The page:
slideshow widget

Saturday, March 14, 2015

460-370 B.C.: What did Hippocrates think about asthma?

Hippocrates is given credit as the author of the Corpus,
and therefore as the father of medicine.  The truth is,
however, that the figure in the bust here is probably
 a composite of what a typical physician would look like
around 400 B.C. The name Hippocrates has become
synonymous with the transformation of medicine that
occurred during this era of history.
As we peruse ancient writings we find many references to asthma, or at least asthma-like symptoms. The ancient Egyptians, Greeks, Chinese and even Japanese all recorded asthma-like events and the remedies to go along with them.  Yet it was Hippocrates,  particularly in his Corpus Hippocraticum, who made asthma a household name.

Please note here that Hippocrates was an actual physician, although his name is generally attributed to the medical wisdom of this era.  So as historians contribute the birth of medicine to Hippocrates, they are actually referring to the accumulated wisdom of Hippocrates and all of his immediate ancestors, fellow physicians, and immediate followers.

As far as we know, the first known person to use the term "asthma" was Homer in his epic poem the Iliad, which was written about 800 B.C. Homer used it to denote gasping or air hunger that occurred after physical exertion or during the process of dying.

As was typical of the era of philosophers in ancient Greece, Hippocrates had questions and he yearned for answers.  He wanted to know about all diseases, their causes and cures.  With limited ability to inspect the insides of the human body, his anatomical wisdom was limited.

He had no means of associating symptom seen outside the body with changes that occurred inside.  He therefore was forced to use reason to answer his questions about diseases such as epilepsy, dropsy, colds, catarrh, and asthma.  These answers were called theories.  They may seem quite spurious to the modern reader, although to the ancient Greeks they were quite logical.

So when Plato, and then Hippocrates, used the term asthma, they were pretty much denoting a symptom rather than a disease.  Plato used the term to denote short, gasping breaths by those wounded in battle or those who were exhausted after running from an enemy. Hippocrates used it in a similar way, although his definition was a bit more refined.

For example, Hippocrates defined the various forms of shortness of breath:
  1. Dyspnea: Shortness of breath
  2. Asthma (asthmata): Severe shortness of breath
  3. Orthopnea: So short of breath you have to sit up to breathe (a bad sign)
  4. Tachypnea: Rapid respiratory rate
In this way, he was the first to define asthma as a medical term. Since he didn't understand anatomy, asthma became a rubric term, an umbrella term, for severe breathing difficulty.  So from this point on, if you were short of breath, you had asthma, regardless of the natural cause.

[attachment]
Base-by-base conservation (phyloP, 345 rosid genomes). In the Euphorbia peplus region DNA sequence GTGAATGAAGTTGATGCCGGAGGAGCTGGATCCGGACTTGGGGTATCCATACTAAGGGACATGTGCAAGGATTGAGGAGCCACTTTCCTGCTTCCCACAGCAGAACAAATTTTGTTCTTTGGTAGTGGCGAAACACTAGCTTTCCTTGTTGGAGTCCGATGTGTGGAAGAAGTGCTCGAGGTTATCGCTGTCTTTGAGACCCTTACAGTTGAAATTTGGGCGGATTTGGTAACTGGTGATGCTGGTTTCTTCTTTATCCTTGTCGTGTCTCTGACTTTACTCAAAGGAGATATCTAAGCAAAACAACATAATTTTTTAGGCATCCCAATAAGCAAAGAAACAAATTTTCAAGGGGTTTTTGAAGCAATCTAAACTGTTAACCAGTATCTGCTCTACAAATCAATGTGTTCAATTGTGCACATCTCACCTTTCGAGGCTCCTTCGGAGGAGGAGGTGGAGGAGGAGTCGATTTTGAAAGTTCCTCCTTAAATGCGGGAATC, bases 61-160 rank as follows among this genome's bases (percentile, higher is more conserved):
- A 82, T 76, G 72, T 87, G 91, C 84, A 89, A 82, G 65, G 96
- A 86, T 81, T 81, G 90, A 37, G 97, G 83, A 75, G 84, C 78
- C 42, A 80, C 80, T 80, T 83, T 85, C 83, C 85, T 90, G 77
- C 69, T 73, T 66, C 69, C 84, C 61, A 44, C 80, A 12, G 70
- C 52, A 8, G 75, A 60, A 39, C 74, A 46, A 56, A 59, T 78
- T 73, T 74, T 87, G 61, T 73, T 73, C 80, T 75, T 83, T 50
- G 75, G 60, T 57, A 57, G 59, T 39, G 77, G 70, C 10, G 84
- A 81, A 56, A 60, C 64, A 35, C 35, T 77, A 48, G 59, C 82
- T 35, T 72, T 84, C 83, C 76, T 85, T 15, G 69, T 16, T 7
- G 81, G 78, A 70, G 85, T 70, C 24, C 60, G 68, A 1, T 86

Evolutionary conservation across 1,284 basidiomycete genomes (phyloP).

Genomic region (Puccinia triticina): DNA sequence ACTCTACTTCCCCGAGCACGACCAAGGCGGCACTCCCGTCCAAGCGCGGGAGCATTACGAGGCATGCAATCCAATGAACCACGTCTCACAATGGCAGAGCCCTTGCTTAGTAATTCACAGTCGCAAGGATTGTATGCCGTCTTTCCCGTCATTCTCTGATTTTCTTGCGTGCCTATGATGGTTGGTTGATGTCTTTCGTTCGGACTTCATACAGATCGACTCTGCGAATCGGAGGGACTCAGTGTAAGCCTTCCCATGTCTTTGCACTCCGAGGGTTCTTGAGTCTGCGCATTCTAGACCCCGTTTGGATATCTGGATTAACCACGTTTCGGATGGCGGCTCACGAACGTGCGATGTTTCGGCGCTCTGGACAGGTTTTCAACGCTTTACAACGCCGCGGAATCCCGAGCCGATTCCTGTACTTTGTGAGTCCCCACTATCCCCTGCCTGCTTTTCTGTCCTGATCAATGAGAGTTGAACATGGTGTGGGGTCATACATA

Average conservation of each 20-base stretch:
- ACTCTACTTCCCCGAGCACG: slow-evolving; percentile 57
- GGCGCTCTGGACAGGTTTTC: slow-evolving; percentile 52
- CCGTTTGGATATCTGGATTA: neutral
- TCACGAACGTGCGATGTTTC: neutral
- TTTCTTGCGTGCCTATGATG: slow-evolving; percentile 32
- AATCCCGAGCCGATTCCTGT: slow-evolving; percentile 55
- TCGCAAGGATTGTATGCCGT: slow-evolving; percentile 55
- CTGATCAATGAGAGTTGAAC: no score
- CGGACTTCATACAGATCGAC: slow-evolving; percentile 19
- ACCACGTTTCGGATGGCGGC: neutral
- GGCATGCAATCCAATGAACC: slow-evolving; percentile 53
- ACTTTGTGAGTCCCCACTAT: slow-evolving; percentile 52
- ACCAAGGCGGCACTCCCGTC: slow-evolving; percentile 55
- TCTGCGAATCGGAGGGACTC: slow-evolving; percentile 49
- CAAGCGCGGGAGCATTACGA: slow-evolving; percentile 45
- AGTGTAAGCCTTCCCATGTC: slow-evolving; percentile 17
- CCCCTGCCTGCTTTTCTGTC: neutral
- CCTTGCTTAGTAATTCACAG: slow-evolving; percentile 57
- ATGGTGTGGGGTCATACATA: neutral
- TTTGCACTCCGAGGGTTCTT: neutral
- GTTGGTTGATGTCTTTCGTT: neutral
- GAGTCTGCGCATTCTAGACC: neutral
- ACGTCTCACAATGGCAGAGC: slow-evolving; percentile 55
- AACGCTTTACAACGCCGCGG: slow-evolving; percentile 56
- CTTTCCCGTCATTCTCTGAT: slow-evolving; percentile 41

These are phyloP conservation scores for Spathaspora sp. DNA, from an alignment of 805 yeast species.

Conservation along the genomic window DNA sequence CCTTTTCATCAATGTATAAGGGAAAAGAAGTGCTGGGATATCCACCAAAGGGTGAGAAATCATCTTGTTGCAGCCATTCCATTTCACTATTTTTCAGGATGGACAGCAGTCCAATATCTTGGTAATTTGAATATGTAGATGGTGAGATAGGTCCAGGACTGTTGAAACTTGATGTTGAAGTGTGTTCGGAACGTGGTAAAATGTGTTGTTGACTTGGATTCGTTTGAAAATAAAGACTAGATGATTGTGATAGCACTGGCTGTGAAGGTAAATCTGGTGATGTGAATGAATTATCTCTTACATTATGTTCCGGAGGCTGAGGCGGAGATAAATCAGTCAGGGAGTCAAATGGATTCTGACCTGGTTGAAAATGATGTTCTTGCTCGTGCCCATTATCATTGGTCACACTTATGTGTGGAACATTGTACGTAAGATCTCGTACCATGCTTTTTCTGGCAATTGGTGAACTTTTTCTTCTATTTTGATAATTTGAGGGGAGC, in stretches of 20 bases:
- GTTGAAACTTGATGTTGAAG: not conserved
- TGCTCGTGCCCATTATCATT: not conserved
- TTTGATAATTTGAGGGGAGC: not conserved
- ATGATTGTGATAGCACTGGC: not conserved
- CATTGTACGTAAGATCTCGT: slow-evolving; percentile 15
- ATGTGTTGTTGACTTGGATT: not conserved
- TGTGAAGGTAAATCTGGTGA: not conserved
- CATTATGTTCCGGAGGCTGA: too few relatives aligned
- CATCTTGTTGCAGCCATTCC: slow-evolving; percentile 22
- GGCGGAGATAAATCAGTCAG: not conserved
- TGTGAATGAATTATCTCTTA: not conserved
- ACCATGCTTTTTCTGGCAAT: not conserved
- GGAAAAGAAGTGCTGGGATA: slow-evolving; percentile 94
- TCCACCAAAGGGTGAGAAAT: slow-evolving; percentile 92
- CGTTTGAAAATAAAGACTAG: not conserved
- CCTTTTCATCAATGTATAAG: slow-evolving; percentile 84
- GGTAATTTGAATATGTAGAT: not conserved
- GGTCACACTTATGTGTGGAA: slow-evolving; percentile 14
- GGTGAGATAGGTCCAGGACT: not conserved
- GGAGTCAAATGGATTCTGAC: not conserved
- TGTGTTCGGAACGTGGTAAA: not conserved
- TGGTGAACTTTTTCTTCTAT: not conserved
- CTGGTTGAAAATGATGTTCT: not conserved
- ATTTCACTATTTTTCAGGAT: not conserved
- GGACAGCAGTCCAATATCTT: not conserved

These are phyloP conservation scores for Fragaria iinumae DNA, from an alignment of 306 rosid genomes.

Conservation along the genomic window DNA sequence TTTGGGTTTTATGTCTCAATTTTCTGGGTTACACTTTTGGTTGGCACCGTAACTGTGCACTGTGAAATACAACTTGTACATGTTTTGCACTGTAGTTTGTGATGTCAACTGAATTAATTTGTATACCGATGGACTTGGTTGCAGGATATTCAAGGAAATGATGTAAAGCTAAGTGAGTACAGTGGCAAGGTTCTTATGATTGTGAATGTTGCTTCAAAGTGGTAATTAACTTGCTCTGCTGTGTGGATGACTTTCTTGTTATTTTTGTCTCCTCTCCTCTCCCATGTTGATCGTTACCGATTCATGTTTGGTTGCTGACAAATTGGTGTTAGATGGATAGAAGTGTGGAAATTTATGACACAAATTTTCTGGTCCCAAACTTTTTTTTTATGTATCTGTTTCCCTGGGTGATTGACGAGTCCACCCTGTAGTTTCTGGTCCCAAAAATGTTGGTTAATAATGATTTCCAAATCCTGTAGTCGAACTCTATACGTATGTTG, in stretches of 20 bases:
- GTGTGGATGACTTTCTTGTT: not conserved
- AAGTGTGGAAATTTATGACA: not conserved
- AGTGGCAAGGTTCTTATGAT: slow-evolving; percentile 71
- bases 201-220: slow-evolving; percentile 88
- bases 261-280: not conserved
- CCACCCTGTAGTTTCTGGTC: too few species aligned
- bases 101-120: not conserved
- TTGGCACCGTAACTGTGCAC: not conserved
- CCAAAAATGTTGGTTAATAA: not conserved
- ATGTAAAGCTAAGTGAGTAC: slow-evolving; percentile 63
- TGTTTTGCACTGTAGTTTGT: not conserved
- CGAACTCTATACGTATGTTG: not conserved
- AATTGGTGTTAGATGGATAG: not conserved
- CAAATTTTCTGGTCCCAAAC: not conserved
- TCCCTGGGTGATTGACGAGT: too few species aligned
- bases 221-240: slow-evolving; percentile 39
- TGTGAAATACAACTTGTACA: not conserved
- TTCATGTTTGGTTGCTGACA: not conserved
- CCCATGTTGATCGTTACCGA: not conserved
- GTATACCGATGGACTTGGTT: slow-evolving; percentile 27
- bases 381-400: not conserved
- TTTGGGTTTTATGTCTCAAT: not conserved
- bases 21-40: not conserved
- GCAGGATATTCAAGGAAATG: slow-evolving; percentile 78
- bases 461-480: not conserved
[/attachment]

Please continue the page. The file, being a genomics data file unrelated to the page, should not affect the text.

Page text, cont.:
To Hippocrates, then, like headache and fever, asthma was merely a symptom.

While this was a very vague definition, it was a start.  Later, as new wisdom was learned, the definition evolved.  Diseases that did not fit under the newer definition were extricated from under the umbrella term asthma to become disease entities of their own.

The first two examples were probably peripneumonia and phthisis, two diseases we now refer to as pneumonia and tuberculosis (consumption).  Diseases extricated after the death of Hippocrates were scoliosis, cardiac asthma (heart failure), kidney asthma (kidney failure), croup, chronic bronchitis, emphysema, and chest deformities.

It's interesting to note that chest deformities, such as diseases that caused curvature of the spine (scoliosis), were also considered asthma. This was true because such deformities resulted in less space in the chest for the lungs, leading to dyspnea. Hippocrates mentioned this in one of his Aphorisms:
Such persons as become hump-backed from asthma or cough before puberty, die. (17, page 141
Hippocrates also observed redness and inflammation inside the nose, mouth and eyes of some patients, and he referred to this as catarrh.  By this he was observing what modern physicians might diagnose as the common cold, bronchitis, or allergies.

He wrote a treaties "Of Epilepsy."  Prior to Hippocrates, epilepsy was referred to as the sacred disease because it originated from the anger of the gods, most likely Cybele, Neptune, Proserpine, Apollo, Mars, and Hecate.  Hippocrates tried to explain that epilepsy was "nothing more sacred or divine than an other." (11, pages 201-203)